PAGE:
The term stands for ‘country code top-level domain’. It is basically a sequence of characters that have been assigned to a specific geographical area. They are found after the final period of a domain name, and they tell search engines which country the website is registered in.
Country code TLDs use the ISO 3166-1 country codes. For example, the site http://www.example.fr has ‘fr’ at the end, which stands for France.
Other examples are:
– http://www.example.com.uk (United Kingdom)
– http://example.com.de (Germany)
– http://example.com.es (Spain)
– http://example.com.ae (United Arab Emirates)
There are more than 240 country-based top-level domains, pertaining to the majority of the countries in the world.
When you change the location on your computer and try to search for specific information, Google will only display content that is relevant to that area. The ccTLD string will vary according to the country code, and even the language of the website changes.
Another type of top-level domain (TLD) is the generic one. Generic (gTLD) domains includes strings like .com, .org, .net, .gov, etc.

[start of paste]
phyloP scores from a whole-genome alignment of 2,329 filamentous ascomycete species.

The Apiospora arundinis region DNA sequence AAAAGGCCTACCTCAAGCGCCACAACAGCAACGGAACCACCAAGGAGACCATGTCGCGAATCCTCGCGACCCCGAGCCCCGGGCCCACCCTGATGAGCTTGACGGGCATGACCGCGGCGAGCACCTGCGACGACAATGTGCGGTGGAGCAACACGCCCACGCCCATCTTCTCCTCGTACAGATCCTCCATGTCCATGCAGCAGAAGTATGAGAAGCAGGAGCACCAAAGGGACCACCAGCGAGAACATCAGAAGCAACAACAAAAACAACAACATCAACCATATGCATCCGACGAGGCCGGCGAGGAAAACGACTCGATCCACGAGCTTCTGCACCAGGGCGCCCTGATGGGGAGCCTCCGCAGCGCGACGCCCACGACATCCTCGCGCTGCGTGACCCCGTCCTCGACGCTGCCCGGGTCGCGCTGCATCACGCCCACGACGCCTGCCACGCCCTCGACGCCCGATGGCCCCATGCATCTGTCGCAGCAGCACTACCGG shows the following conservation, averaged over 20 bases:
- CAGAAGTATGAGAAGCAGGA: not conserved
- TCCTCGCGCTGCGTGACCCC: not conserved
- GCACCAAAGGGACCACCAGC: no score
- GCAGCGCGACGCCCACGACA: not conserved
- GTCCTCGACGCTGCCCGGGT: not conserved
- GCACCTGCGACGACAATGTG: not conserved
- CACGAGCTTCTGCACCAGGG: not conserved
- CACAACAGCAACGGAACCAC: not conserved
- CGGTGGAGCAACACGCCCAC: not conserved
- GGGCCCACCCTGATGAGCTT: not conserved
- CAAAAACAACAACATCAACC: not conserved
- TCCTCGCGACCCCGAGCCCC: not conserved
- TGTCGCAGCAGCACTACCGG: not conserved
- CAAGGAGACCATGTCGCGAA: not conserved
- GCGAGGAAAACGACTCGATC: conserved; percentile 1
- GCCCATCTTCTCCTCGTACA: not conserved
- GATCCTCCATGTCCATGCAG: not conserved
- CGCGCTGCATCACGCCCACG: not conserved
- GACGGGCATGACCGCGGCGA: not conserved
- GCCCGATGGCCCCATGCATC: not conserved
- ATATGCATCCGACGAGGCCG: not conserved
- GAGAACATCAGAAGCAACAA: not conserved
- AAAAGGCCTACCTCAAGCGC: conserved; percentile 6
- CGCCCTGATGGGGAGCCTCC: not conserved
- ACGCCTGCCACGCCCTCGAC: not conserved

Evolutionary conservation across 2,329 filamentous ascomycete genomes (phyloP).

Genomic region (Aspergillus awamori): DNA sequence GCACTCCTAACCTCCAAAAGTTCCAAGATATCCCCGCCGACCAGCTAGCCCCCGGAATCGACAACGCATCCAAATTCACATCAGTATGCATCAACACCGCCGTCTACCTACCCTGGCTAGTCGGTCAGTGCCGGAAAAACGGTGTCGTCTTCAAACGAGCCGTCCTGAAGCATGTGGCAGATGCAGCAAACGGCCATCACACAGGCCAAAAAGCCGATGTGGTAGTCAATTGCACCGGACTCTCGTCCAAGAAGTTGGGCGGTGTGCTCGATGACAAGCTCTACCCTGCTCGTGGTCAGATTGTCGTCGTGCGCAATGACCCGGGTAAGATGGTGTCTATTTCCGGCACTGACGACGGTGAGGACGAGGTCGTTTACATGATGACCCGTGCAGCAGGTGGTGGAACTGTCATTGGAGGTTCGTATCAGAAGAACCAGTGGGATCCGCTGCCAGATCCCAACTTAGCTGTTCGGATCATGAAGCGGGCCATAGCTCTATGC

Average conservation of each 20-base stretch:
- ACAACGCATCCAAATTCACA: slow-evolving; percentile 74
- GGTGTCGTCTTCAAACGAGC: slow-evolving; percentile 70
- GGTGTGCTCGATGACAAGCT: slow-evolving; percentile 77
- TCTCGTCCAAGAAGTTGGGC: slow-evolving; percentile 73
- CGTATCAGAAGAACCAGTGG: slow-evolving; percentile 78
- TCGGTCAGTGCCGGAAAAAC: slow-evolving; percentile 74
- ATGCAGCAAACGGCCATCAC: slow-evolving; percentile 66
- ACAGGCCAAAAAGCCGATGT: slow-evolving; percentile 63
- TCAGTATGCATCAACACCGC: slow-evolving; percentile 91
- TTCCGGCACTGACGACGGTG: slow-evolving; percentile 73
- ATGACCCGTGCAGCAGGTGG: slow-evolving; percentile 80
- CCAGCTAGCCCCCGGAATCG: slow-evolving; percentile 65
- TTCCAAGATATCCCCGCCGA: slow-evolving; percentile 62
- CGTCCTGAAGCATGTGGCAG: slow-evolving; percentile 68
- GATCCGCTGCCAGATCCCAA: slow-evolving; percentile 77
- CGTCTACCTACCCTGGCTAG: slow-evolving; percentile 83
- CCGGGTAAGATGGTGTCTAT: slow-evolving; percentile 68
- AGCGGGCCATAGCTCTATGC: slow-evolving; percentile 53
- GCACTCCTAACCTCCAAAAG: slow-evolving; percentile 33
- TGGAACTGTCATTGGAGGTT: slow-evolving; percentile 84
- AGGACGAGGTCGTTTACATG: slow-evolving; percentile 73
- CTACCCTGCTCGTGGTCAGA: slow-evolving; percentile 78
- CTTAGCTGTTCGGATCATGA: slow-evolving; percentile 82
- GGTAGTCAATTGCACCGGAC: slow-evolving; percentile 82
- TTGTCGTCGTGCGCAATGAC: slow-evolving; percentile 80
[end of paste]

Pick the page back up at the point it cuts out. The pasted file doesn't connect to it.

Although ccTLDs are targeted to certain countries or regions, they are not targeted to a specific language. For example, if you live in Germany, the search engine will recognize ‘de’ as your standard string. But if you speak English and you want to find websites in that language, the search engine would have to make some changes. It will look for German websites that are in English (by adding the ‘en’ string to the domain name).
The search engine would then compare sites with both ‘de’ and ‘en’ strings. If both websites have the same quality, authority, and trustworthiness, the ‘de’ will always rank higher because it is the domain name of the country where you’re located.